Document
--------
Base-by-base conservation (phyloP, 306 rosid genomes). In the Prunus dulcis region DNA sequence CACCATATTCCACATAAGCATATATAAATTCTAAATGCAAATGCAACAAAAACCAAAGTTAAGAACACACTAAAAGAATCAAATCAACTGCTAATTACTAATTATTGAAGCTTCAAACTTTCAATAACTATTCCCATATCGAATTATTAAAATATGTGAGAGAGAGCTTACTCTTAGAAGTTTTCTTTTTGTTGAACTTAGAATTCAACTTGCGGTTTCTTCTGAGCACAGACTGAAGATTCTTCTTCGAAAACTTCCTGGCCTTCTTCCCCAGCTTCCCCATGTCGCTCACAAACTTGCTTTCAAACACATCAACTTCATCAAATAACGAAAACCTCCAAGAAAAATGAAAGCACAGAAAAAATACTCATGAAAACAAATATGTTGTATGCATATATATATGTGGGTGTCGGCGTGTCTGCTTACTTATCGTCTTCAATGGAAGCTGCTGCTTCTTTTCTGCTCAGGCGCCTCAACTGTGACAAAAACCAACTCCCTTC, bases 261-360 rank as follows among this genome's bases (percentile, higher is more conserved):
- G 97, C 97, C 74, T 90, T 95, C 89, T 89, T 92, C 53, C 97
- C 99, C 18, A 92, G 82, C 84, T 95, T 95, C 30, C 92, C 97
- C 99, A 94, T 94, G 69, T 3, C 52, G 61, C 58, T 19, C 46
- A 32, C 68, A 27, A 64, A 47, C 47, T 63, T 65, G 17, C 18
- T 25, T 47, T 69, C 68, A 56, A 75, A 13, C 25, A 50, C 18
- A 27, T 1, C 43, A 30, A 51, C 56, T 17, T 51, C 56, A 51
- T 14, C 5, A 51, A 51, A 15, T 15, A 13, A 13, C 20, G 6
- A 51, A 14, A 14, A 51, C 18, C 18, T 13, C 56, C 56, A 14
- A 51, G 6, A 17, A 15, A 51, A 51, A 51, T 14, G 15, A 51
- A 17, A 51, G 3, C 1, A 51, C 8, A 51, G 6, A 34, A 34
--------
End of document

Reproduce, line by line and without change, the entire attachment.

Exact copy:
Base-by-base conservation (phyloP, 306 rosid genomes). In the Prunus dulcis region DNA sequence CACCATATTCCACATAAGCATATATAAATTCTAAATGCAAATGCAACAAAAACCAAAGTTAAGAACACACTAAAAGAATCAAATCAACTGCTAATTACTAATTATTGAAGCTTCAAACTTTCAATAACTATTCCCATATCGAATTATTAAAATATGTGAGAGAGAGCTTACTCTTAGAAGTTTTCTTTTTGTTGAACTTAGAATTCAACTTGCGGTTTCTTCTGAGCACAGACTGAAGATTCTTCTTCGAAAACTTCCTGGCCTTCTTCCCCAGCTTCCCCATGTCGCTCACAAACTTGCTTTCAAACACATCAACTTCATCAAATAACGAAAACCTCCAAGAAAAATGAAAGCACAGAAAAAATACTCATGAAAACAAATATGTTGTATGCATATATATATGTGGGTGTCGGCGTGTCTGCTTACTTATCGTCTTCAATGGAAGCTGCTGCTTCTTTTCTGCTCAGGCGCCTCAACTGTGACAAAAACCAACTCCCTTC, bases 261-360 rank as follows among this genome's bases (percentile, higher is more conserved):
- G 97, C 97, C 74, T 90, T 95, C 89, T 89, T 92, C 53, C 97
- C 99, C 18, A 92, G 82, C 84, T 95, T 95, C 30, C 92, C 97
- C 99, A 94, T 94, G 69, T 3, C 52, G 61, C 58, T 19, C 46
- A 32, C 68, A 27, A 64, A 47, C 47, T 63, T 65, G 17, C 18
- T 25, T 47, T 69, C 68, A 56, A 75, A 13, C 25, A 50, C 18
- A 27, T 1, C 43, A 30, A 51, C 56, T 17, T 51, C 56, A 51
- T 14, C 5, A 51, A 51, A 15, T 15, A 13, A 13, C 20, G 6
- A 51, A 14, A 14, A 51, C 18, C 18, T 13, C 56, C 56, A 14
- A 51, G 6, A 17, A 15, A 51, A 51, A 51, T 14, G 15, A 51
- A 17, A 51, G 3, C 1, A 51, C 8, A 51, G 6, A 34, A 34